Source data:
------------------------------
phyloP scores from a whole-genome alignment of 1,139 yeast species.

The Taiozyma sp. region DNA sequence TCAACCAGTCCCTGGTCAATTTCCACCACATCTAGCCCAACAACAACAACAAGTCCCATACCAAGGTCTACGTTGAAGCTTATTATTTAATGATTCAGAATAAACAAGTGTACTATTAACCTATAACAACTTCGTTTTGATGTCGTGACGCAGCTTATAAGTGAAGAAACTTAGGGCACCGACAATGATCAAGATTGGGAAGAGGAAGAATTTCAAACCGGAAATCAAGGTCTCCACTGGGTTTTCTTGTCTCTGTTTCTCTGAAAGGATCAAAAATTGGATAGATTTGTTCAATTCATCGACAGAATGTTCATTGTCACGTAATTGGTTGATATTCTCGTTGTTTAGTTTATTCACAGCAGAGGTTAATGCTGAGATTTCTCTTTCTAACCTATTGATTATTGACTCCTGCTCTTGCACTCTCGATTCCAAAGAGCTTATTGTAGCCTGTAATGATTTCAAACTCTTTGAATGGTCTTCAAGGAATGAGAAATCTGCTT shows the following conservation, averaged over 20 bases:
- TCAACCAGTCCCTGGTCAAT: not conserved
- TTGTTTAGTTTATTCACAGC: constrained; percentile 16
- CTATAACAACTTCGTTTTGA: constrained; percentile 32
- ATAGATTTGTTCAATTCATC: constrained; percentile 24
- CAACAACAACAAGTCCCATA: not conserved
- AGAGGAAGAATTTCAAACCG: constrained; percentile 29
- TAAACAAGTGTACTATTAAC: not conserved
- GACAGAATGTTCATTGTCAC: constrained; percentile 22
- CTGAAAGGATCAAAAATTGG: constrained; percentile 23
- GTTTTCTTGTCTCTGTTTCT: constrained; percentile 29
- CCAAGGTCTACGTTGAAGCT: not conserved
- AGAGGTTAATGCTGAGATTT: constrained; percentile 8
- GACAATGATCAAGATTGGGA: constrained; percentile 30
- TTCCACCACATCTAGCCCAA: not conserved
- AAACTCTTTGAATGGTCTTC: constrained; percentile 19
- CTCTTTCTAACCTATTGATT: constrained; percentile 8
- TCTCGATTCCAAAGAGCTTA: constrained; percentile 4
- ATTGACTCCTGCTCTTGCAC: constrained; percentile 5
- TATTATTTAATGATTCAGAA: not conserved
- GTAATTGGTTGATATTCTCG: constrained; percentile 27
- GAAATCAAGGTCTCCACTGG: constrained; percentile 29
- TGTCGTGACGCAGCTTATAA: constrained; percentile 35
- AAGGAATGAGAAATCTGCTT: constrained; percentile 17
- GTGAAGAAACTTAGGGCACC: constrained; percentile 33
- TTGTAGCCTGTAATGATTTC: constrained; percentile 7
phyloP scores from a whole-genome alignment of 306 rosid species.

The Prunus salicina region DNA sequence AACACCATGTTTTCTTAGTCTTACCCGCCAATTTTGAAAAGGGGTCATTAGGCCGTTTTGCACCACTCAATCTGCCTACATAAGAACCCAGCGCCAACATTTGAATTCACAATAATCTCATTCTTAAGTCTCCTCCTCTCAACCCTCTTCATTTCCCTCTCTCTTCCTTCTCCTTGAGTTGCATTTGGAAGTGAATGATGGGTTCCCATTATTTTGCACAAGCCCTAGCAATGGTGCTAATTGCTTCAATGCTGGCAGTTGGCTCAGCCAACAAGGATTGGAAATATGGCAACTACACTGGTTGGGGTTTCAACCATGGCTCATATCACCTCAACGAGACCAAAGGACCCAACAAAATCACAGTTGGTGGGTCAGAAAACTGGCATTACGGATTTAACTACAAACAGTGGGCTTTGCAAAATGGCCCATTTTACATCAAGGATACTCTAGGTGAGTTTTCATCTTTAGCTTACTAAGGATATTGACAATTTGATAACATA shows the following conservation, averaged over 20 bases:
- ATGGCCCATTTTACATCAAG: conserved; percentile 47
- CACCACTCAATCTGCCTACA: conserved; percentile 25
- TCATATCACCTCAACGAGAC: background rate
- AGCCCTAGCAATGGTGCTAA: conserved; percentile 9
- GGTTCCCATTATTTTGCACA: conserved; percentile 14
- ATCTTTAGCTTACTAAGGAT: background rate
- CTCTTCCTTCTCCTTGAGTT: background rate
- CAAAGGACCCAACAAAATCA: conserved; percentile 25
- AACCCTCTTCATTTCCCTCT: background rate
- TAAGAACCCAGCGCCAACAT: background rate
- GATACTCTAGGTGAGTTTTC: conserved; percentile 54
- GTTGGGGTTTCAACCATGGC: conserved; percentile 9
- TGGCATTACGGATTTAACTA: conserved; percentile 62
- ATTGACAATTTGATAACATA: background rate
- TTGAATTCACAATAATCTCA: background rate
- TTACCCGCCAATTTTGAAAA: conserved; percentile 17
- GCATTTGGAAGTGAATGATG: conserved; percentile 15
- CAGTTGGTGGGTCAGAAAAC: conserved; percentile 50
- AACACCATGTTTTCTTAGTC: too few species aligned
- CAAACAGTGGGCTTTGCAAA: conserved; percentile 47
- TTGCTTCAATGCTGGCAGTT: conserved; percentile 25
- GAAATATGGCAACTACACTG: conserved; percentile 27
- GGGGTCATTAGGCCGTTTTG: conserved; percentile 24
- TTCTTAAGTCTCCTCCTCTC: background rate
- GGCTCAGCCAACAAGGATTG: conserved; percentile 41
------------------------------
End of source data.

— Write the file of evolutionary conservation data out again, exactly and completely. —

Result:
phyloP scores from a whole-genome alignment of 1,139 yeast species.

The Taiozyma sp. region DNA sequence TCAACCAGTCCCTGGTCAATTTCCACCACATCTAGCCCAACAACAACAACAAGTCCCATACCAAGGTCTACGTTGAAGCTTATTATTTAATGATTCAGAATAAACAAGTGTACTATTAACCTATAACAACTTCGTTTTGATGTCGTGACGCAGCTTATAAGTGAAGAAACTTAGGGCACCGACAATGATCAAGATTGGGAAGAGGAAGAATTTCAAACCGGAAATCAAGGTCTCCACTGGGTTTTCTTGTCTCTGTTTCTCTGAAAGGATCAAAAATTGGATAGATTTGTTCAATTCATCGACAGAATGTTCATTGTCACGTAATTGGTTGATATTCTCGTTGTTTAGTTTATTCACAGCAGAGGTTAATGCTGAGATTTCTCTTTCTAACCTATTGATTATTGACTCCTGCTCTTGCACTCTCGATTCCAAAGAGCTTATTGTAGCCTGTAATGATTTCAAACTCTTTGAATGGTCTTCAAGGAATGAGAAATCTGCTT shows the following conservation, averaged over 20 bases:
- TCAACCAGTCCCTGGTCAAT: not conserved
- TTGTTTAGTTTATTCACAGC: constrained; percentile 16
- CTATAACAACTTCGTTTTGA: constrained; percentile 32
- ATAGATTTGTTCAATTCATC: constrained; percentile 24
- CAACAACAACAAGTCCCATA: not conserved
- AGAGGAAGAATTTCAAACCG: constrained; percentile 29
- TAAACAAGTGTACTATTAAC: not conserved
- GACAGAATGTTCATTGTCAC: constrained; percentile 22
- CTGAAAGGATCAAAAATTGG: constrained; percentile 23
- GTTTTCTTGTCTCTGTTTCT: constrained; percentile 29
- CCAAGGTCTACGTTGAAGCT: not conserved
- AGAGGTTAATGCTGAGATTT: constrained; percentile 8
- GACAATGATCAAGATTGGGA: constrained; percentile 30
- TTCCACCACATCTAGCCCAA: not conserved
- AAACTCTTTGAATGGTCTTC: constrained; percentile 19
- CTCTTTCTAACCTATTGATT: constrained; percentile 8
- TCTCGATTCCAAAGAGCTTA: constrained; percentile 4
- ATTGACTCCTGCTCTTGCAC: constrained; percentile 5
- TATTATTTAATGATTCAGAA: not conserved
- GTAATTGGTTGATATTCTCG: constrained; percentile 27
- GAAATCAAGGTCTCCACTGG: constrained; percentile 29
- TGTCGTGACGCAGCTTATAA: constrained; percentile 35
- AAGGAATGAGAAATCTGCTT: constrained; percentile 17
- GTGAAGAAACTTAGGGCACC: constrained; percentile 33
- TTGTAGCCTGTAATGATTTC: constrained; percentile 7
phyloP scores from a whole-genome alignment of 306 rosid species.

The Prunus salicina region DNA sequence AACACCATGTTTTCTTAGTCTTACCCGCCAATTTTGAAAAGGGGTCATTAGGCCGTTTTGCACCACTCAATCTGCCTACATAAGAACCCAGCGCCAACATTTGAATTCACAATAATCTCATTCTTAAGTCTCCTCCTCTCAACCCTCTTCATTTCCCTCTCTCTTCCTTCTCCTTGAGTTGCATTTGGAAGTGAATGATGGGTTCCCATTATTTTGCACAAGCCCTAGCAATGGTGCTAATTGCTTCAATGCTGGCAGTTGGCTCAGCCAACAAGGATTGGAAATATGGCAACTACACTGGTTGGGGTTTCAACCATGGCTCATATCACCTCAACGAGACCAAAGGACCCAACAAAATCACAGTTGGTGGGTCAGAAAACTGGCATTACGGATTTAACTACAAACAGTGGGCTTTGCAAAATGGCCCATTTTACATCAAGGATACTCTAGGTGAGTTTTCATCTTTAGCTTACTAAGGATATTGACAATTTGATAACATA shows the following conservation, averaged over 20 bases:
- ATGGCCCATTTTACATCAAG: conserved; percentile 47
- CACCACTCAATCTGCCTACA: conserved; percentile 25
- TCATATCACCTCAACGAGAC: background rate
- AGCCCTAGCAATGGTGCTAA: conserved; percentile 9
- GGTTCCCATTATTTTGCACA: conserved; percentile 14
- ATCTTTAGCTTACTAAGGAT: background rate
- CTCTTCCTTCTCCTTGAGTT: background rate
- CAAAGGACCCAACAAAATCA: conserved; percentile 25
- AACCCTCTTCATTTCCCTCT: background rate
- TAAGAACCCAGCGCCAACAT: background rate
- GATACTCTAGGTGAGTTTTC: conserved; percentile 54
- GTTGGGGTTTCAACCATGGC: conserved; percentile 9
- TGGCATTACGGATTTAACTA: conserved; percentile 62
- ATTGACAATTTGATAACATA: background rate
- TTGAATTCACAATAATCTCA: background rate
- TTACCCGCCAATTTTGAAAA: conserved; percentile 17
- GCATTTGGAAGTGAATGATG: conserved; percentile 15
- CAGTTGGTGGGTCAGAAAAC: conserved; percentile 50
- AACACCATGTTTTCTTAGTC: too few species aligned
- CAAACAGTGGGCTTTGCAAA: conserved; percentile 47
- TTGCTTCAATGCTGGCAGTT: conserved; percentile 25
- GAAATATGGCAACTACACTG: conserved; percentile 27
- GGGGTCATTAGGCCGTTTTG: conserved; percentile 24
- TTCTTAAGTCTCCTCCTCTC: background rate
- GGCTCAGCCAACAAGGATTG: conserved; percentile 41